Healthcare Workers Union Declares Itself a Sanctuary

By Dan Cadman on April 17, 2017

The National Union of Healthcare Workers, based in California (where else?), has declared itself a sanctuary.

As an article in the Daily Caller notes, Porfirio Quintano of the NUHW executive board — and himself previously an illegal alien, which he states proudly, made the announcement in an editorial published in various labor union-oriented magazines and websites:

[W]e emerged with a consensus that we would declare ourselves a "sanctuary union" and that protecting our members from Trump's deportation dragnet would be as high a priority as defending them from management retaliation.

What, exactly, does that mean? I'm not sure anyone knows. Just how far is the union willing to go before it risks being accused of official collusion in policies that have the effect of harboring and shielding aliens unlawfully in the country, which, as I have point out constantly, is a federal felony?

But there are other reasons to be deeply concerned by the statement. Labor unions hold a privileged position under the employer verification laws embedded in immigration statute. Section 274A(6)(A) of the Immigration and Nationality Act says that if workers who are part of a collective bargaining unit (such as the NUHW) shift from one employer to another — for instance, another hospital or care clinic — that itself is part of an association of healthcare employers (such as the American Health Care Association or others like it) then, unlike most employees, they don't need to have their right to work re-verified.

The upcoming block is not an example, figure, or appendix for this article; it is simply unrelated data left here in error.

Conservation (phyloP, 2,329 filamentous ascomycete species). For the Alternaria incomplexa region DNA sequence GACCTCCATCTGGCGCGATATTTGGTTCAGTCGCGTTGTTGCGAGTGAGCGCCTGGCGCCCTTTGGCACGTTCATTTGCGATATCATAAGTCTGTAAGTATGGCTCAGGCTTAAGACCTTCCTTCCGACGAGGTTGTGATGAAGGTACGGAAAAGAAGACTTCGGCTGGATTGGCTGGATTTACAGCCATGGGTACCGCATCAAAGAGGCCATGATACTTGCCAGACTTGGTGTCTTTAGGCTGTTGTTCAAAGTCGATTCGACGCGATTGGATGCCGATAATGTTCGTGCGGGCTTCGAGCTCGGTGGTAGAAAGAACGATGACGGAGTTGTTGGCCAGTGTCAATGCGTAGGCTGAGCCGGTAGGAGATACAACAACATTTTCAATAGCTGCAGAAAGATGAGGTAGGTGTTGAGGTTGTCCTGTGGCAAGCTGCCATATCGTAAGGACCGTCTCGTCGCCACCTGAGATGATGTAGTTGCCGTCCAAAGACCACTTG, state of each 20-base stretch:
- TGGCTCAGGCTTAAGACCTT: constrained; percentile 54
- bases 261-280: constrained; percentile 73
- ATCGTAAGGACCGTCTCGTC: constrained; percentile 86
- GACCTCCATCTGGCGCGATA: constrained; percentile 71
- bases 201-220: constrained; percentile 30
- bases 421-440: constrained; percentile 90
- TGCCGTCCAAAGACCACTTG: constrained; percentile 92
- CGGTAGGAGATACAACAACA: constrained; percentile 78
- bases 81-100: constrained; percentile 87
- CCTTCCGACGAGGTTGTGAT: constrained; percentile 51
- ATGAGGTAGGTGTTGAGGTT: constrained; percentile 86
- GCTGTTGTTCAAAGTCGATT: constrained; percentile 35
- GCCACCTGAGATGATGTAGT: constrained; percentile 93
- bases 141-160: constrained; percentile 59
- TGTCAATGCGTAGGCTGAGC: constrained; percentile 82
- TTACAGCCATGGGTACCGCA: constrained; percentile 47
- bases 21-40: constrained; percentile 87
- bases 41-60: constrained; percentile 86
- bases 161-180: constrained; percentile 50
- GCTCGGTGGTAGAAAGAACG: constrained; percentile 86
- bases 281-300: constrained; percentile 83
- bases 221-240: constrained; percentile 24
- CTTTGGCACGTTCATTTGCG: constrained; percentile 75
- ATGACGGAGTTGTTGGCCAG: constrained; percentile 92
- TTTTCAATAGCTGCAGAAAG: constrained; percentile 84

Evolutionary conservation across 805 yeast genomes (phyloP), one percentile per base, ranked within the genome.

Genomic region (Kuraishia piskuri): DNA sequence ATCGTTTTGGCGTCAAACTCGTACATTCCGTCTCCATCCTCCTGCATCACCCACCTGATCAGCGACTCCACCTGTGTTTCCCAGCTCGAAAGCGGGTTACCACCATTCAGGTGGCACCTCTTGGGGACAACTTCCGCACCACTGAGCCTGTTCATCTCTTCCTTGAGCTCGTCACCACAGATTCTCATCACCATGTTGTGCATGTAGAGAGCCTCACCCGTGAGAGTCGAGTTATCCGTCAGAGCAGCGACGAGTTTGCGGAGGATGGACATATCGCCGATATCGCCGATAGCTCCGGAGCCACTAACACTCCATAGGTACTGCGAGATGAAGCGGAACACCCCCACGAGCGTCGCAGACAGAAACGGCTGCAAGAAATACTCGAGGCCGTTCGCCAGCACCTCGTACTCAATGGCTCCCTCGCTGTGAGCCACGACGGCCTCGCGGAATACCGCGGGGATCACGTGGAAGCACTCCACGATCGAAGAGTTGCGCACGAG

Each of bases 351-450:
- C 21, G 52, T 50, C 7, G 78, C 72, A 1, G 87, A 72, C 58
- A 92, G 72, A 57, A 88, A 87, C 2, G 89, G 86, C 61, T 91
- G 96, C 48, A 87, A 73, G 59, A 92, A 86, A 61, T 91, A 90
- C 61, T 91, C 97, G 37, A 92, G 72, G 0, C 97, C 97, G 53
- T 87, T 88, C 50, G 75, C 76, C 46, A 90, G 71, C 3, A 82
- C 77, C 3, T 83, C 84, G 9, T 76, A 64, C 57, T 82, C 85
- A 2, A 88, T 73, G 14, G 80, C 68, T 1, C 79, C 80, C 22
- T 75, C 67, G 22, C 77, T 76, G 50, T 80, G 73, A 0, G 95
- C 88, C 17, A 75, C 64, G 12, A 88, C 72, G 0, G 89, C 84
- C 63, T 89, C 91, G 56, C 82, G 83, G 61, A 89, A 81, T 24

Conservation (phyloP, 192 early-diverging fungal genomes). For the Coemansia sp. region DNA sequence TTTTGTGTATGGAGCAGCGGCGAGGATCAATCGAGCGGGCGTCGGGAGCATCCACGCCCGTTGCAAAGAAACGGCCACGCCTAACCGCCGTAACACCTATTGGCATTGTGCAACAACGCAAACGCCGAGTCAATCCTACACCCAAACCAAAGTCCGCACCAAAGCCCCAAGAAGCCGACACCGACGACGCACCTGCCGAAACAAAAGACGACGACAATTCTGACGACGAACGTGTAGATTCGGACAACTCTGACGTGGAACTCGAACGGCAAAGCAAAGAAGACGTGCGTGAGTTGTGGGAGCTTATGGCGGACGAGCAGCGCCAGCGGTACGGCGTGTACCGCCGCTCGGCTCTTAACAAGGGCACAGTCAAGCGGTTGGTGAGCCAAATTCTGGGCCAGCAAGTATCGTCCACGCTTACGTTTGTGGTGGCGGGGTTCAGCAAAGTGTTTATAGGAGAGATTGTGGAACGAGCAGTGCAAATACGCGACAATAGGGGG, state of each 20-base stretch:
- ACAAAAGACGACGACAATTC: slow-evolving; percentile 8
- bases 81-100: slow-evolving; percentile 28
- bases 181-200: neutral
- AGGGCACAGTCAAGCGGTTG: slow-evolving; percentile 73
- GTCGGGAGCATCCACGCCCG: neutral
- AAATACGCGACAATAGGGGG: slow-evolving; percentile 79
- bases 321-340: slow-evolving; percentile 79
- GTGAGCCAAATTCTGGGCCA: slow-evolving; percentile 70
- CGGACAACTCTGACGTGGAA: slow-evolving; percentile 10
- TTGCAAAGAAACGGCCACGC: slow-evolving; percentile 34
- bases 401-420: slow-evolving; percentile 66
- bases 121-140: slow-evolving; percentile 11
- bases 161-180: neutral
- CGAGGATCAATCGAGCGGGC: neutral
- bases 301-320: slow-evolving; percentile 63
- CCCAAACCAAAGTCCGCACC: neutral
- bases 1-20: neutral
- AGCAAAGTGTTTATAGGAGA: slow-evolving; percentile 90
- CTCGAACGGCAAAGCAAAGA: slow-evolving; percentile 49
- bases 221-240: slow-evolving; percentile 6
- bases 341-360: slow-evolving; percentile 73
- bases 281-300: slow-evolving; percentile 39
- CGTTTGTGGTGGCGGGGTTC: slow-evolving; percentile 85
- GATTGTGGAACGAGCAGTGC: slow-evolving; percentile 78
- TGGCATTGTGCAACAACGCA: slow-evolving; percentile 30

The problem is obvious: If a union has declared itself a sanctuary, is it willing to mask an illegal alien member's unauthorized work status to help him or her get a job in the first place, and then to continue working even if he or she shifts jobs? How about simple blindness-by-choice, even in the face of obviously altered or counterfeit documents of the kind so readily available in communities throughout the United States?

It seems to me that the employer healthcare associations need to revisit their collective bargaining agreements with NUHW in light of its pronouncement, because if fines or other penalties are levied, it will be against the employers.

Perhaps more important, it also seems to me that it would be within the scope of authority for the Department of Homeland Security to issue regulations indicating that when unions declare themselves sanctuaries, employers may not rely on the collective bargaining agreement as evidence of good faith compliance with the employment verification requirements of the law.